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TGtS Meets...Victoria Smyth - International Women's Day Special
Thrings' Victoria Smyth spoke to us about her success as a specialist private client solicitor and her hopes for future in honour of International Women's Day.
Which woman would you compare yourself to?
Compare is perhaps the wrong word. I could draw parallels between me and somebody like Victoria Beckham: not only do we share the same first name and hair colour, we’re also both busy working mums who are committed to pursuing careers at a high level while enjoying our family lives.
What would you say is your most valuable skill and why?
During my first work experience placement, the solicitor I was working with (a male partner) said his most important skill was developing a “butterfly brain”. He described this as an ability to flit from one job to another throughout the day. Rarely does a phrase so neatly sum up very nearly all of my days than that one! In all seriousness, being able to change tack and focus on the new job in hand is essential to having a rewarding and sustainable legal career.
Why do you think it's important to have an International Women's Day?
We are all busy people and it is easy to forget all that has been achieved and that which is still to be done. As with so many occasions, there is often value in taking time out on a particular day to take stock, reflect and celebrate.
Do you have family (and/or children)? How do you maintain a work/life balance?
I’m a single mum of a two-year-old son. I have a fabulous family support network which enables me to work full-time and go the extra mile for my clients. I am very active and am always seem to be running out of the office to catch a train or chasing after my son. I find there is nothing more grounding than leaving the office as a businesswoman and returning home to construct train tracks, park toy tractors and lorries in barns, and dance around the living room. That gives me all the work/life balance I need.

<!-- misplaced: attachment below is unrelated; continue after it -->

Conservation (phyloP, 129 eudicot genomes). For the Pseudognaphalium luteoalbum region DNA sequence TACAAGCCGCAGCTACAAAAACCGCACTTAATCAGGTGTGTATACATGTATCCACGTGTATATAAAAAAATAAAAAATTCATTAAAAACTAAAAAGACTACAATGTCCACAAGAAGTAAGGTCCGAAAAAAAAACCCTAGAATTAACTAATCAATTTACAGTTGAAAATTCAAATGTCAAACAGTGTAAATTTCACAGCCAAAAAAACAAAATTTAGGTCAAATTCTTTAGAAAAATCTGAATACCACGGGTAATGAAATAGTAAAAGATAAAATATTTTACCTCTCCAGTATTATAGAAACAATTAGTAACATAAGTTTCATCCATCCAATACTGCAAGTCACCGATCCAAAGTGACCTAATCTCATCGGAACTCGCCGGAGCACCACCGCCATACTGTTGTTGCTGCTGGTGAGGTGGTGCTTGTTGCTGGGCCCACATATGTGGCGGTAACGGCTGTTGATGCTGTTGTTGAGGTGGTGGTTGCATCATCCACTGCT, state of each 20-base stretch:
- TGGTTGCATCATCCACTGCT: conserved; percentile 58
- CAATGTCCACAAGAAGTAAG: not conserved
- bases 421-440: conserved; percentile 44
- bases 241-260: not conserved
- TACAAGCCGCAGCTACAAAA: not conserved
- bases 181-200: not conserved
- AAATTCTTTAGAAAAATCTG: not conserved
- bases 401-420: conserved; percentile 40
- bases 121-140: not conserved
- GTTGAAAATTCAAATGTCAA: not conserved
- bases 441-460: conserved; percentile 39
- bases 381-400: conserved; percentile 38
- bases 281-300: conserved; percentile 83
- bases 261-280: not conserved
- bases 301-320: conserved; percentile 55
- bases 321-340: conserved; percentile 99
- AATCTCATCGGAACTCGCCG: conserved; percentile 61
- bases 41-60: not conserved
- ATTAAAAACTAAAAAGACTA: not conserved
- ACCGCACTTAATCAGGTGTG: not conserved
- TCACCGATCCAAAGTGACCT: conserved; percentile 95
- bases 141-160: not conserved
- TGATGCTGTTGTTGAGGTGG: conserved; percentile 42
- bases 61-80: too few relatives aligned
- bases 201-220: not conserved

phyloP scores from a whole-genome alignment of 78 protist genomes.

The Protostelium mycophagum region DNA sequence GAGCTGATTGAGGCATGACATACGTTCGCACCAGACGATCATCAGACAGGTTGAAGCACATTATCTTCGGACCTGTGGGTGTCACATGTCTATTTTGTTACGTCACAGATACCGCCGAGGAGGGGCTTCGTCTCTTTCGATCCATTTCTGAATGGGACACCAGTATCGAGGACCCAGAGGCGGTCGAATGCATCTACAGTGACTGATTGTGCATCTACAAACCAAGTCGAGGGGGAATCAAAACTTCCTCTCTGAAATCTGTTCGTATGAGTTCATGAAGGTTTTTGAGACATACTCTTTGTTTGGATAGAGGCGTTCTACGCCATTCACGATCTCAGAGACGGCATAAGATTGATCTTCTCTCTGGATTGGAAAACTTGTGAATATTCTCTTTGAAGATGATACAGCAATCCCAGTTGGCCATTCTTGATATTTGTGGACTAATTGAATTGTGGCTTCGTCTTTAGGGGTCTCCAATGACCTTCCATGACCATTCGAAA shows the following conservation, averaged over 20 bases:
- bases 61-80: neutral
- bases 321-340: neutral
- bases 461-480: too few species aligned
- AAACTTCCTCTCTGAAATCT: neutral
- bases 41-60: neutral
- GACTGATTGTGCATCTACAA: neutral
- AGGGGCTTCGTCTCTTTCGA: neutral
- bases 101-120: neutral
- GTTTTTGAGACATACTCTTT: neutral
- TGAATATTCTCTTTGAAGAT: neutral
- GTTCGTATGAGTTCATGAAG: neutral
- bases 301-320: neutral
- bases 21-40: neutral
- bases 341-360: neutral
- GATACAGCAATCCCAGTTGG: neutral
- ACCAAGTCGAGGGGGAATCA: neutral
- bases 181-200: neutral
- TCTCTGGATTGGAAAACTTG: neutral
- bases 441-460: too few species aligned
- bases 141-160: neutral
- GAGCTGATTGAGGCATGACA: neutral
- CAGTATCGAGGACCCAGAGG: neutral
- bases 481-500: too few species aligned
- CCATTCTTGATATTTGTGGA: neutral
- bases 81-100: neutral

Have you ever had to give up or miss out on anything in order to pursue your career?
Not that I can recall, no.
Do you ever experience any discrimination in the work place because of your gender?
Again I have to say I have not.
Based on your own experiences, what advice would you give to fellow females looking to get into your profession?
Regardless of gender, my advice is to be enthusiastic and committed. I believe you should follow your ambitions, not shy away from them; others will respect you more for being true to the career goal/path you want to follow rather than simply “making do”. Say yes to as many opportunities as you can and go into everything with an open mind and a willingness to learn as much as you can.
Do men ever feel intimidated by your success?
Not that anyone has told me so far!
If you could have dinner with 5 inspirational women dead or alive, who would they be?
- Margaret Thatcher
- My Granny
- Julie Walters
- Jessica Ennis
Singing, comedy and then a jog around the block would certainly make the evening entertaining!
As a successful female, where do you see yourself in 10 years’ time?
Thrings is an inspiring place to work, and I hope to remain here for a long time. On that basis, I would like to become Managing Partner of the firm one day. In 10 years’ time, I would also like to own a house in the country and have perhaps expanded my collection of designer handbags.